Employment and Skills Strategies in Ireland focuses on the role of local employment and training agencies in contributing to job creation and productivity. This report looks at the range of institutions and bodies involved in employment and skills policies, focusing on local activities in the Dublin and South East regions. It can help national, regional and local policy makers in Ireland build effective and sustainable partnerships at the local level, which join-up efforts and achieve stronger outcomes across employment, training, and economic development policies. The report is part of a comparative OECD review of local job creation policies, which explores how countries are putting measures in place at the local level to stimulate quality employment, social inclusion and growth.
Unit labour costs (ULCs) in the OECD area increased marginally (by 0.1%) in the fourth quarter of 2013, following two successive quarters of stability.
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The purpose of local development is to build the capacity of a defined territory, often a municipality or region, to improve its economic future and the quality of life for inhabitants. This two day capacity building event sought to build capacity in the design, implementation and evaluation of local economic and employment development strategies.
The OECD unemployment rate was stable at 7.6% in January 2014.
This report provides comparative knowledge, both policy and data, through thematic chapters and country-specific policy and statistical profiles. The report highlights key tourism policy developments, focuses on issues that rank high on the policy agenda in the field of tourism and provides a broad overview and interpretation of tourism trends in the OECD area and beyond. The 2014 edition focuses on tourism and growth, and covers 48 countries.
Tourism Trends and Policies is an international reference and benchmark on how effectively countries are supporting competitiveness, innovation and growth in tourism, and sheds light on policies and practices associated with this. It is published every two years.
LEED and Cedefop organise the second edition of the Green Skills Forum which will bring together experts in innovation, employability and skills development and lessons from work conducted by the OECD, Cedefop, and other organisations on the implications of the green economy for skills development and training policies.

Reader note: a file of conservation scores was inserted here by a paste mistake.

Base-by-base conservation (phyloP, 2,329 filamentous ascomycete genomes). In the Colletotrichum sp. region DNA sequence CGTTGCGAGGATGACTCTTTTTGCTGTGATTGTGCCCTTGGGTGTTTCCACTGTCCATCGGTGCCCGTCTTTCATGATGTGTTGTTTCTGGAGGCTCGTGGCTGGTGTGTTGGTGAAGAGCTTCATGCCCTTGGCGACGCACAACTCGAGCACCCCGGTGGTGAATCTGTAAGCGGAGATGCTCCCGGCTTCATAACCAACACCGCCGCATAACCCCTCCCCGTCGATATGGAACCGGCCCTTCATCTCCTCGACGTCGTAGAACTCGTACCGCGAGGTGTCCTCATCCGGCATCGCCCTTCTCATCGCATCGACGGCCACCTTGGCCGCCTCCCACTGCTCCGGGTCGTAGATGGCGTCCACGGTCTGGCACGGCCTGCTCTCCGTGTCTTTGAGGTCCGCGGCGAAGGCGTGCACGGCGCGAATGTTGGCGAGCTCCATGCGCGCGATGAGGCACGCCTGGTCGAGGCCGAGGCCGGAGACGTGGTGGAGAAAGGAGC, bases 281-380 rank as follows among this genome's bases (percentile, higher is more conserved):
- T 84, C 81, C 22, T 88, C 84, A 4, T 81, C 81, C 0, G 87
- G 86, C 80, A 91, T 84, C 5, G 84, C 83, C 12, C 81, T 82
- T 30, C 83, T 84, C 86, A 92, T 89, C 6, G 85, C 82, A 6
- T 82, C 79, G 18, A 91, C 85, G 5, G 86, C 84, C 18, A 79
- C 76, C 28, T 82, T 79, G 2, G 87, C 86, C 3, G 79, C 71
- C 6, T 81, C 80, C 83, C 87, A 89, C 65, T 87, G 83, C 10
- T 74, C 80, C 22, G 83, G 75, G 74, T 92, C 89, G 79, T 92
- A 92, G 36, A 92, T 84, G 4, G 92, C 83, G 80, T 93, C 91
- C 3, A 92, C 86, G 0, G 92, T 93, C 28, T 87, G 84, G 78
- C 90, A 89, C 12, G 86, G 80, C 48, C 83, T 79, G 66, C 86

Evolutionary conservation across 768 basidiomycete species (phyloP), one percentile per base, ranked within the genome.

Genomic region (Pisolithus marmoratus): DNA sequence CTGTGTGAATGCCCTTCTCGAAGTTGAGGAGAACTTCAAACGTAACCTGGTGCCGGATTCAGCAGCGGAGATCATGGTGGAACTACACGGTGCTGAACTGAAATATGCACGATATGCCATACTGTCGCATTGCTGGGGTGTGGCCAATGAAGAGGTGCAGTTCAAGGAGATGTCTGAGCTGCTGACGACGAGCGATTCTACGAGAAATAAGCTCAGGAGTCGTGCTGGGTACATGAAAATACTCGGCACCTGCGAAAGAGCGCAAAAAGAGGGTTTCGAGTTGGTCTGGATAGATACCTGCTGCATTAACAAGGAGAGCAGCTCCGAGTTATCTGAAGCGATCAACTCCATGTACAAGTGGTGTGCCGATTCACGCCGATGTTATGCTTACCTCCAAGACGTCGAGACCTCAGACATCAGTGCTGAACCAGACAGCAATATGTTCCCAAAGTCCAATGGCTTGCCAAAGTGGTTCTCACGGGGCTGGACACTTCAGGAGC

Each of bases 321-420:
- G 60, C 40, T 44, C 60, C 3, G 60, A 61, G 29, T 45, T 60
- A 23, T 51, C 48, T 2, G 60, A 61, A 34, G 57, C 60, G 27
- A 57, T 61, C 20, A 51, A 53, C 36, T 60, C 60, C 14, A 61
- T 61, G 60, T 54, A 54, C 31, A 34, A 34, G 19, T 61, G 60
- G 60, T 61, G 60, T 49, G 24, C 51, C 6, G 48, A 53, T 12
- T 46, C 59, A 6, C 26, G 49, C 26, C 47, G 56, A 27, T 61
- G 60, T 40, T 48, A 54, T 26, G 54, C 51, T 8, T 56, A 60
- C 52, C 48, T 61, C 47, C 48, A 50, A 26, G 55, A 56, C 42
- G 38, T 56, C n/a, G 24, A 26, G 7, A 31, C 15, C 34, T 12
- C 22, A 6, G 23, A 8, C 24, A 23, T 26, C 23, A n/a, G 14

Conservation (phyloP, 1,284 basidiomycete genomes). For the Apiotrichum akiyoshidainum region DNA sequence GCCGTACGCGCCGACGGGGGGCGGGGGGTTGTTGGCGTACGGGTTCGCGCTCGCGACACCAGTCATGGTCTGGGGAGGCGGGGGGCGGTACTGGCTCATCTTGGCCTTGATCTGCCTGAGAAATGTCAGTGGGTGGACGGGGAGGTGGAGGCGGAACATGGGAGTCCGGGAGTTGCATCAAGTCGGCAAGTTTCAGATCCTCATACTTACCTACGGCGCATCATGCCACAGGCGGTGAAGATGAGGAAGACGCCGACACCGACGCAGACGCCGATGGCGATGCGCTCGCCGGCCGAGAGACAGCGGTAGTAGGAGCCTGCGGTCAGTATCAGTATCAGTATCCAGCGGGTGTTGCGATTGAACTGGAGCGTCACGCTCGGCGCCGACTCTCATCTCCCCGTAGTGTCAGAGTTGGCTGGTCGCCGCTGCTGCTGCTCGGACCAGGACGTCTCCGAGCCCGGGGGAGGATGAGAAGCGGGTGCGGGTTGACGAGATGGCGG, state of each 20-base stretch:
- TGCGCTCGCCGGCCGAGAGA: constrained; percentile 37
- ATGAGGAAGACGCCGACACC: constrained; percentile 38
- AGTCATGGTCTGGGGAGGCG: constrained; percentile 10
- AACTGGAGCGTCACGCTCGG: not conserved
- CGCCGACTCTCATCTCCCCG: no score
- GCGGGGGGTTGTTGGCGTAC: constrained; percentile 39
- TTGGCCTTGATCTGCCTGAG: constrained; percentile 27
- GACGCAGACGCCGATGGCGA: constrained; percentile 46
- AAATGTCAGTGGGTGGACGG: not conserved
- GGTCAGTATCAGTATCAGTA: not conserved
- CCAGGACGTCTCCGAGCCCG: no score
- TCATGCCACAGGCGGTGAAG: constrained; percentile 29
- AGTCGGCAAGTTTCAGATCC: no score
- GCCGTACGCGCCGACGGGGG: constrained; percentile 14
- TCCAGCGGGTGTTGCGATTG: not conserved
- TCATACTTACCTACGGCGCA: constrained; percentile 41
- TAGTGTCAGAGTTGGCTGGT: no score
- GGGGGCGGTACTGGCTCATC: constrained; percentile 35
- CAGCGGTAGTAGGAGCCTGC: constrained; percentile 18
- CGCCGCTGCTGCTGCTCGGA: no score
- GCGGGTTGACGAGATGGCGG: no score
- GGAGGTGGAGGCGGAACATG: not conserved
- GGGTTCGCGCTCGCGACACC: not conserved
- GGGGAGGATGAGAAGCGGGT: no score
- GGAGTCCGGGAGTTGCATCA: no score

Green skills, that is, skills needed in a low-carbon economy, will be required in all sectors and at all levels in the workforce as emerging economic activities create new (or renewed) occupations. Structural changes will realign sectors that are likely to decline as a result of the greening of the economy and workers will need to be retrained accordingly. The successful transition to a low-carbon economy will only be possible if workers can flexibly adapt and transfer from areas of decreasing employment to new industries. This report suggests that the role of skills and education and training policies should be an important component of the ecological transformation process.
OECD unemployment rate falls to 7.6% in December 2013
Harmonised unemployment rates: numbers of unemployed persons as a percentage of the civilian labour force. Civilian labour force being the sum of unemployed persons and civilian employed persons.
Mental health issues cost the UK around GBP 70 billion every year, or roughly 4.5% of GDP, in lost productivity at work, benefit payments and health care expenditure.